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A robot can carry your groceries

Shopping at a Franprix supermarket store using an autonomous robot in a test for the delivery of groceries in the 13th district of Paris, France, on April 17, 2019. Image credit: REUTERS/Charles Platiau

The French Supermarket chain FranPrix is testing robot shopping delivery in the XIII Arrondissement in Paris. Their plans are to start running the test first  with three robots in one of their stores that will be helping people with some movement impairment (hence having problems in moving stuff from the shelves to the cashier), secondly by having the robot, assisted by a store attendant, to bring the shopping bags to the customer home (actually the robot is equipped with a sort of container that can fit 30-40 litres of merchandise) and finally to have the robot autonomously delivering the goods.

The problem is surely a technological one, but it is also a problem of getting the green light from the Paris municipality that so far is not pleased to see autonomous vehicles moving in the Paris streets nor on Paris sidewalks.

Today the robots are equipped with a sensor that can track a person and, like a faithful dog, trails him along the supermarket shelves up to the cashier. In the second phase those sensors will trail the person along Paris streets and eventually they will be able to find their way to the customer home.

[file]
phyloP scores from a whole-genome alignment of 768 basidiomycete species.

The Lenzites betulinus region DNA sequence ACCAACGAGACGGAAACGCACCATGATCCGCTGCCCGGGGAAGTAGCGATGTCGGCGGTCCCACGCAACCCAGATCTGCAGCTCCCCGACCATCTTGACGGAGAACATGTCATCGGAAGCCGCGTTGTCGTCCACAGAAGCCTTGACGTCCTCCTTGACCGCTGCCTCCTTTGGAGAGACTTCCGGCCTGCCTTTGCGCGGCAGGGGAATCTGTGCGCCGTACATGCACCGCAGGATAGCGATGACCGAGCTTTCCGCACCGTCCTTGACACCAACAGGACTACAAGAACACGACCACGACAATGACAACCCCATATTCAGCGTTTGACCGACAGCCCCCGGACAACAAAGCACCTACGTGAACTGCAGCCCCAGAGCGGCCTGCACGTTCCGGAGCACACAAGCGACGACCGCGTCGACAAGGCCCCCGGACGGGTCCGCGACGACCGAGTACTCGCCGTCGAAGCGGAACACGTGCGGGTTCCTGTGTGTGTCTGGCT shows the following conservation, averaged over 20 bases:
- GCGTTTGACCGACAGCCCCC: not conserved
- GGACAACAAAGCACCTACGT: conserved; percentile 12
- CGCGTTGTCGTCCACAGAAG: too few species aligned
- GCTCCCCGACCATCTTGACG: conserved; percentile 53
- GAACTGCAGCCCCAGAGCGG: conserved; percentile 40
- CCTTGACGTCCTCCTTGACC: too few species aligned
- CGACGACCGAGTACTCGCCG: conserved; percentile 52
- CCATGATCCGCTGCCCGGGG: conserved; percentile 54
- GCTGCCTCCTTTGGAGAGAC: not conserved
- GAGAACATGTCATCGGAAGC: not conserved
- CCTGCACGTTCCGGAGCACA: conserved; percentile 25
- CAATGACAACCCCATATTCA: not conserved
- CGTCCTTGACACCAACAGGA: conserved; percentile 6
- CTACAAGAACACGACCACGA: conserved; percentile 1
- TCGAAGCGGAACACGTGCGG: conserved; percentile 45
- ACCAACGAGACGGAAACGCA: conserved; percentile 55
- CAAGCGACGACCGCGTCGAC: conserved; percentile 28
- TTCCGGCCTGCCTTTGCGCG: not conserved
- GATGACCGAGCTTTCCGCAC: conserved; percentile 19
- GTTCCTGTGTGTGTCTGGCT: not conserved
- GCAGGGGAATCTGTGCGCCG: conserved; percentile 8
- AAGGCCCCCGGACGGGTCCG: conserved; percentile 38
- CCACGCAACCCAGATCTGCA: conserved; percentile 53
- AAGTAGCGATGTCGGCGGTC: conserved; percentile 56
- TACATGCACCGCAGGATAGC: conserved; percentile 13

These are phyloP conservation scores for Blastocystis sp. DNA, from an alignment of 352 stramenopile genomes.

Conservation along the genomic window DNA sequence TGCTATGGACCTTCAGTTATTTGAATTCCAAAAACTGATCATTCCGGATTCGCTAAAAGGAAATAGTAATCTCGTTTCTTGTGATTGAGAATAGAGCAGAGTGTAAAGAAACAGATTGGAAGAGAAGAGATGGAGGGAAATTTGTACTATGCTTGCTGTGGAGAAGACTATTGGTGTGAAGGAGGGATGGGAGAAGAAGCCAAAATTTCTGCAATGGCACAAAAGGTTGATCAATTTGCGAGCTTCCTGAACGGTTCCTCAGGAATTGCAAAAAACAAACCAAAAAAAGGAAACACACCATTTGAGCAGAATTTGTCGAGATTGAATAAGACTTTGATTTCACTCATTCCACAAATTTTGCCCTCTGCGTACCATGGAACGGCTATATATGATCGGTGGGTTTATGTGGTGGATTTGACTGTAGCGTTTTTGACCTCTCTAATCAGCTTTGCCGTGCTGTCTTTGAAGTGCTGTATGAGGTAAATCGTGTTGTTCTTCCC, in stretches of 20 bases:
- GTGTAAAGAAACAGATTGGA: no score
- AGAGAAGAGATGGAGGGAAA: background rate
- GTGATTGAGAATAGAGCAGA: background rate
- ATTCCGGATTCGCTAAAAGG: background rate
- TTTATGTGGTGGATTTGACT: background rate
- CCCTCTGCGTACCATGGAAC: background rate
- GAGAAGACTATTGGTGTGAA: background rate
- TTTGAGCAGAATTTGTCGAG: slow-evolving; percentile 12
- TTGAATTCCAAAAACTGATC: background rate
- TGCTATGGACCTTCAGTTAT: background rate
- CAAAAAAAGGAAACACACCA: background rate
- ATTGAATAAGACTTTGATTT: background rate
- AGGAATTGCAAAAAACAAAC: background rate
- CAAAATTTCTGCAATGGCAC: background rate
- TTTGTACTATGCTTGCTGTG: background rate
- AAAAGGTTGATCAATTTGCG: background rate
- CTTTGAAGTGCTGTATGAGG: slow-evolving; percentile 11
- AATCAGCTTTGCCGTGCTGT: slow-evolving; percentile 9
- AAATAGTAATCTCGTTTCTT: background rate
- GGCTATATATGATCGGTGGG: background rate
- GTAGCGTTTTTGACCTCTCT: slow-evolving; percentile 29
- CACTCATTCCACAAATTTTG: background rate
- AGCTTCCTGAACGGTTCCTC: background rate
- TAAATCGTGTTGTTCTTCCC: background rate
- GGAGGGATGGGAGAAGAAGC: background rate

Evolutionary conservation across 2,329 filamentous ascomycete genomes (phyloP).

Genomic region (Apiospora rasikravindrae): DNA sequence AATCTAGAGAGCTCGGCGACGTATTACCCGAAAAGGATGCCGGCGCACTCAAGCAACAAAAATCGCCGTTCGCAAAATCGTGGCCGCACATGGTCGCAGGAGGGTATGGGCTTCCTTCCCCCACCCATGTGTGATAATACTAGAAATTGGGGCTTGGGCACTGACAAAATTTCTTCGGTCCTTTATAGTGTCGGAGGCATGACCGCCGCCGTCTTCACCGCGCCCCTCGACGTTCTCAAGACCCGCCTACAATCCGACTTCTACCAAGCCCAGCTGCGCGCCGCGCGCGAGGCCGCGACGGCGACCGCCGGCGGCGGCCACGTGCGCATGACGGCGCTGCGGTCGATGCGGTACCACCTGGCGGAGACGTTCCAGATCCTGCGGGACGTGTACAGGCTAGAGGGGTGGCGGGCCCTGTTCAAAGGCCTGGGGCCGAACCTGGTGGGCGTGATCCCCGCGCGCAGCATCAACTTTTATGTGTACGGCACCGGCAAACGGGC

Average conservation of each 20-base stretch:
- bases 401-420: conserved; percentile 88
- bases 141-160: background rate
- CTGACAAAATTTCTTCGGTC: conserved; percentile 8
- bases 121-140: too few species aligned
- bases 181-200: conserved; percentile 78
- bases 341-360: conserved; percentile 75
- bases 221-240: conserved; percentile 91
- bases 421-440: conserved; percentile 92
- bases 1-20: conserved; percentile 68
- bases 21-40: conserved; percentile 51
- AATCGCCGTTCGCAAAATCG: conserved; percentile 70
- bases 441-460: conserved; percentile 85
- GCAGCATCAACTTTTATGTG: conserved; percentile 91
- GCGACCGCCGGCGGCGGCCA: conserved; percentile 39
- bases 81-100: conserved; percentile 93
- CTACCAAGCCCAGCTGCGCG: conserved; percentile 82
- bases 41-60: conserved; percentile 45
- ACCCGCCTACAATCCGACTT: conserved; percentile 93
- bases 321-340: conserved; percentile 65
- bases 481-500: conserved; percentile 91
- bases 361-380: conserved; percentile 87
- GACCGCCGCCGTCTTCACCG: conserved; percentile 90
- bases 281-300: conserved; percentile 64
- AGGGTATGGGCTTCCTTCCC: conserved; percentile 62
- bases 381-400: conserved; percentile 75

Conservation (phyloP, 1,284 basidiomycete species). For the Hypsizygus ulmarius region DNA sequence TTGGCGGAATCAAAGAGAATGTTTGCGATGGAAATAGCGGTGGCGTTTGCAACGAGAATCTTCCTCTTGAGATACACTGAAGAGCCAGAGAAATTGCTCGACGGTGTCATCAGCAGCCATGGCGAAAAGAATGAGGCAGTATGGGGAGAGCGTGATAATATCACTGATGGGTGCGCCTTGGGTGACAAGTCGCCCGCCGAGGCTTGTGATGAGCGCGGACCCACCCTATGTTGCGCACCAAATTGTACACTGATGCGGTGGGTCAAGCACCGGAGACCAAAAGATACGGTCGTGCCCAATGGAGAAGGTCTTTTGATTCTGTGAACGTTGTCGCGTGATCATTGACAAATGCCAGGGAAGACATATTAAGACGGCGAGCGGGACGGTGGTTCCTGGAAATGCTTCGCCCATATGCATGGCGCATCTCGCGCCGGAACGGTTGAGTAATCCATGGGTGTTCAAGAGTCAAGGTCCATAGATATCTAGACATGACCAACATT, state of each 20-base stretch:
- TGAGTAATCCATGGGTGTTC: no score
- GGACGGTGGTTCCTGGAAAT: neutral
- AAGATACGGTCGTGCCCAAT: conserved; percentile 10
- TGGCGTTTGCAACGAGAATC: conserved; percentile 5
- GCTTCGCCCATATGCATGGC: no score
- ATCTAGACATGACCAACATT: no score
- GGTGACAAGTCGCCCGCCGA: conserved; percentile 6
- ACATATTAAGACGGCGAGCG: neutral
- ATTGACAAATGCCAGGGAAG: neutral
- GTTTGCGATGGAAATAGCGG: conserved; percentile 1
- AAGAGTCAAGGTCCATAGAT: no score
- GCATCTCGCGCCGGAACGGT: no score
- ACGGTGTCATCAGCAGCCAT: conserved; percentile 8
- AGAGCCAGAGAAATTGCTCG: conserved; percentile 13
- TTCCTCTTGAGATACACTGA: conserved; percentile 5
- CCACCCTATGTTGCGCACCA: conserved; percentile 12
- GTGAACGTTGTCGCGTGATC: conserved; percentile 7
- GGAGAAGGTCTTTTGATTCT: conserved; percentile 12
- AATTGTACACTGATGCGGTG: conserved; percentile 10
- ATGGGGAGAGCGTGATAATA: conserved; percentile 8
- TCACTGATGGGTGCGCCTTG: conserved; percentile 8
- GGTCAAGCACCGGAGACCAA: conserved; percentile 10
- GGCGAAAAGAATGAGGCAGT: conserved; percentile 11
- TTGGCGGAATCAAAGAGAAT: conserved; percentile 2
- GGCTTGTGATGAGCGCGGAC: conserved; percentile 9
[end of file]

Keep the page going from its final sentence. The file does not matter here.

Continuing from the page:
In the third phase, of course, the customer may use an app to do his shopping from the confort of his couch at home and the robot will be dispatched with the goods, providing an alert once it is in the vicinity so that the customer can go to the sidewalk and pick up its shopping.  A special code will let the customer open the box and retrieve the goods.

The robots are produced by Twinswheel and are powered by an electric motor and a battery ensuring an autonomy up to 25km. They look a bit like the StartWars droids (watch the clip)…

The issue here is achieving a solution that works AND it makes business sense. At this time the cost is high and wouldn’t make business sense. However, in the longer term we know that cost will go down and experimenting now to be ready for autonomous delivery once it will make business sense is a very good idea since there are several aspects that need to ne considered, beyond technology feasibility, including customers’ acceptance and interest in this kind of services.

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